"*Fruitafossor windscheffeli* differs from all Cenozoic fossil therians
    (including palaeanodonts) and extant placentals (including tubulidentates
    and xenarthrans) in retaining a long list of plesiomorphies including:
    presence of a broad Meckel?s sulcus on the mandible [no comment, but
appears
    to be related to a basal middle-ear complex, lacking even in highly derived
    digging mammals which use the jaw to "tune in," like naked mole rats]; in
    the presence of widely separated and spherical radial and ulnar condyles of
    the humerus [this is locomotory in nature], in the absence of a spherical
    head of humerus [less generalized movement of the humerus relative to the
    shoulder, referring to a more strict range of movement in the arm], in a
    strong torsion of the humerus with hypertrophied deltopectoral and teres
    crests separated by a broad intertubercular groove [very mole-like and so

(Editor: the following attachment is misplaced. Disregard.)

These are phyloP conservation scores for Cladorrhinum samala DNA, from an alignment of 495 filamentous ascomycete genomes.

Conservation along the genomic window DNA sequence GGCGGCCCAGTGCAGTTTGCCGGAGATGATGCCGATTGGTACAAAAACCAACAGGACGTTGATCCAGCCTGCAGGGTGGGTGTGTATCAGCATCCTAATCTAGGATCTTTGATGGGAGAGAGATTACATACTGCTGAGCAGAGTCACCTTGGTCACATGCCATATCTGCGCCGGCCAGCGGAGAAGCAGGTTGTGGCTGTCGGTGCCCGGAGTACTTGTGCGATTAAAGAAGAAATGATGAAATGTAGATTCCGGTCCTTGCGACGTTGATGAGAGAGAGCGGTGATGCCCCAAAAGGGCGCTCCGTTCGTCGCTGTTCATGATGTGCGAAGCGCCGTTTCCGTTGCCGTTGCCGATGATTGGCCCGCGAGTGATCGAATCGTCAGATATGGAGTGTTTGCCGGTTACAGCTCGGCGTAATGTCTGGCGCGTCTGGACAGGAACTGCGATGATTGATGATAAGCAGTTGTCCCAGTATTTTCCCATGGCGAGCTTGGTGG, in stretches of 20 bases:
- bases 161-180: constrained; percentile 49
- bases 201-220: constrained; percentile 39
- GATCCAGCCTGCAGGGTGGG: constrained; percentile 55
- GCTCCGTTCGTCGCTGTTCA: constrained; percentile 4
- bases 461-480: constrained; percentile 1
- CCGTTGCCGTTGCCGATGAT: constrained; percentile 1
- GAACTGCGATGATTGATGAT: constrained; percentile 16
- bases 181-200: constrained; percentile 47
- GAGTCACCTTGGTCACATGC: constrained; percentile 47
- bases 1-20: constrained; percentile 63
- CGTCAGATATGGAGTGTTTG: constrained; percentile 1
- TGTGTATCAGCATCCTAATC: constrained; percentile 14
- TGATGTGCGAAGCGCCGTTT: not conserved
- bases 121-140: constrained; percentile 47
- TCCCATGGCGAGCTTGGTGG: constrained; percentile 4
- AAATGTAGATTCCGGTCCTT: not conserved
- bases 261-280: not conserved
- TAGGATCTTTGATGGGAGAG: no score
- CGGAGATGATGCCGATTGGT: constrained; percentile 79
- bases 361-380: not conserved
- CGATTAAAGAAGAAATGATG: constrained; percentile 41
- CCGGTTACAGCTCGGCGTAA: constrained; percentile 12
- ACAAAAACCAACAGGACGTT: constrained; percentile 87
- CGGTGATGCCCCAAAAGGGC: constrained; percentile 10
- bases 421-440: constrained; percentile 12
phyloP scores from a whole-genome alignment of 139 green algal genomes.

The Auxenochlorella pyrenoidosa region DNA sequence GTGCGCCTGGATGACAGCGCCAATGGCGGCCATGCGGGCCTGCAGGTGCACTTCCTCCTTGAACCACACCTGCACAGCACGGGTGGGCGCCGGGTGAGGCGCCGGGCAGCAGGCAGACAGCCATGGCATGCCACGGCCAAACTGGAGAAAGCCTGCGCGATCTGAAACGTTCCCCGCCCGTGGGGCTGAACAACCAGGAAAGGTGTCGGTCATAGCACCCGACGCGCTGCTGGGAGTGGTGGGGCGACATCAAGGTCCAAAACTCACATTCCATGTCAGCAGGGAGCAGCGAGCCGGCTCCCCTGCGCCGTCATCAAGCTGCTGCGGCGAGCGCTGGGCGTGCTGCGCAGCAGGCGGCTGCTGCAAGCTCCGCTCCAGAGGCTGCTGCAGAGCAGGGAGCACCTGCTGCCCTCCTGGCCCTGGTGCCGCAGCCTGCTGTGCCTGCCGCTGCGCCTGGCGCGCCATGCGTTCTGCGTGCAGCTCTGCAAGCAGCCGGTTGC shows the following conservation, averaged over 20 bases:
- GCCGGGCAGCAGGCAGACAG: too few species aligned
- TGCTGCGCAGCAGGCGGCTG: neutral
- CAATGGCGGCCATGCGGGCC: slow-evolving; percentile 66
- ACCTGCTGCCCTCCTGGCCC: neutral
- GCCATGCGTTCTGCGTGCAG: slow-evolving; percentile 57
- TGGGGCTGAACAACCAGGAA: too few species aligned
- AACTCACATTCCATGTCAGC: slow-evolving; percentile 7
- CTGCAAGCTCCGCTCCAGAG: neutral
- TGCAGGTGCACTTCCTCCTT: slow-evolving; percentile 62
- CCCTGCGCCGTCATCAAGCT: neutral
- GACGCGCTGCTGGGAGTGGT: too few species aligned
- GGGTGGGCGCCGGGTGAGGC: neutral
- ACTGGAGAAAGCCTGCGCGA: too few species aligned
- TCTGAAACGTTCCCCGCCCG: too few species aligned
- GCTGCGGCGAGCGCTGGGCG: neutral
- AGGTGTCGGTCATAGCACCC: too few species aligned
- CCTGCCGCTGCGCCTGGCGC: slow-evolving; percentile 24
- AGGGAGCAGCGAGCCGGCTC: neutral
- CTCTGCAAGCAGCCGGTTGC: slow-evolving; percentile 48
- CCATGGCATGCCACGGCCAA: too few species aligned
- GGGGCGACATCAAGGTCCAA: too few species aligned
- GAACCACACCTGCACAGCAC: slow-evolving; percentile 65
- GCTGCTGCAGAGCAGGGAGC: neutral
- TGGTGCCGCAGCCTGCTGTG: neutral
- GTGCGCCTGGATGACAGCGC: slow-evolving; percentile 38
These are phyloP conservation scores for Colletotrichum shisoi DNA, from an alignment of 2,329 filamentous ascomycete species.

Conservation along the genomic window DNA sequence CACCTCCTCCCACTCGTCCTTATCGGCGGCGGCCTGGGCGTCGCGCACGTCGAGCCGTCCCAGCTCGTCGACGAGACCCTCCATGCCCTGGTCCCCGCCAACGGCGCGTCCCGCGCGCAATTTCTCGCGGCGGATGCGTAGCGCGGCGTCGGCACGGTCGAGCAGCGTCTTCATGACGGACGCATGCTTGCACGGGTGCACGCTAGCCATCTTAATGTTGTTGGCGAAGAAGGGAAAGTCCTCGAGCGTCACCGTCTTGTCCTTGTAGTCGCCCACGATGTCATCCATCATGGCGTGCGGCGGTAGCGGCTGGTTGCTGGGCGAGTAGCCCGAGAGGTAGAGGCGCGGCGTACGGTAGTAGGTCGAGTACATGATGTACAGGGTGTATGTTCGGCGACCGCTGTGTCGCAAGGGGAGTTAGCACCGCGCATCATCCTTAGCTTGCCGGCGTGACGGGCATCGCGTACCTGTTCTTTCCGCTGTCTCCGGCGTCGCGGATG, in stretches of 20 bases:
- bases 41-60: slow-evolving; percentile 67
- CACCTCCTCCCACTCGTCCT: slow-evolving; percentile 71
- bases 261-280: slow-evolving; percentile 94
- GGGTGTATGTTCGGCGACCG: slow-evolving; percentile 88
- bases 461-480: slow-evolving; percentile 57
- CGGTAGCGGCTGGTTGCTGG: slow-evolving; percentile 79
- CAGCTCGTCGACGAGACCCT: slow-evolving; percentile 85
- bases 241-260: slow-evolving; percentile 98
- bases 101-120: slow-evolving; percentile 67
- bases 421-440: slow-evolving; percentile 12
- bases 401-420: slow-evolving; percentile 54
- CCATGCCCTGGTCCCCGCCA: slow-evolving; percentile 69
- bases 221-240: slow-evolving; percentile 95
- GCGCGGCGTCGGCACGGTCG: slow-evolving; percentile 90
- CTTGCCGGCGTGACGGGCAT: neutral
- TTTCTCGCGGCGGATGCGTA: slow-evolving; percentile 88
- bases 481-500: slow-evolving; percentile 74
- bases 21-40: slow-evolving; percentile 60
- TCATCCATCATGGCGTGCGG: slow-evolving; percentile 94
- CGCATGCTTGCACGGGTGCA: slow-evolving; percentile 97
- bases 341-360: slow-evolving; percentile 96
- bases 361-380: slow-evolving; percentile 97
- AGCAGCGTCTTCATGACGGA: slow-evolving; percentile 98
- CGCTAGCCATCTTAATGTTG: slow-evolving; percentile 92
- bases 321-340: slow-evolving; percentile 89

far indicative of hyperfossorial digging habitus]; in the presence of a
    transversely broad and laterally directed greater trochanter of the femur
    [see above]; in the presence of a cynodont-like, broad peroneal shelf of
the
    calcaneus [lacking in more rootward crown mammals], and in the vertical
    orientation and medial placement of the astraglar and sustentacular facets
    on the calcaneus [restricted range of ankle movement could very well be
    related to a hindlimb component to digging].

  "*Fruitafossor windscheffeli* differs from all xenarthran and pholidotan
    placentals in additional pelvic characters: no fusion of the proximal
caudal
    vertebrae to the sacral vertebrae [supposedly such fusion is synapomorphic
    of a Pholidota + Xenarthra clade,m but some morph trees and new gene trees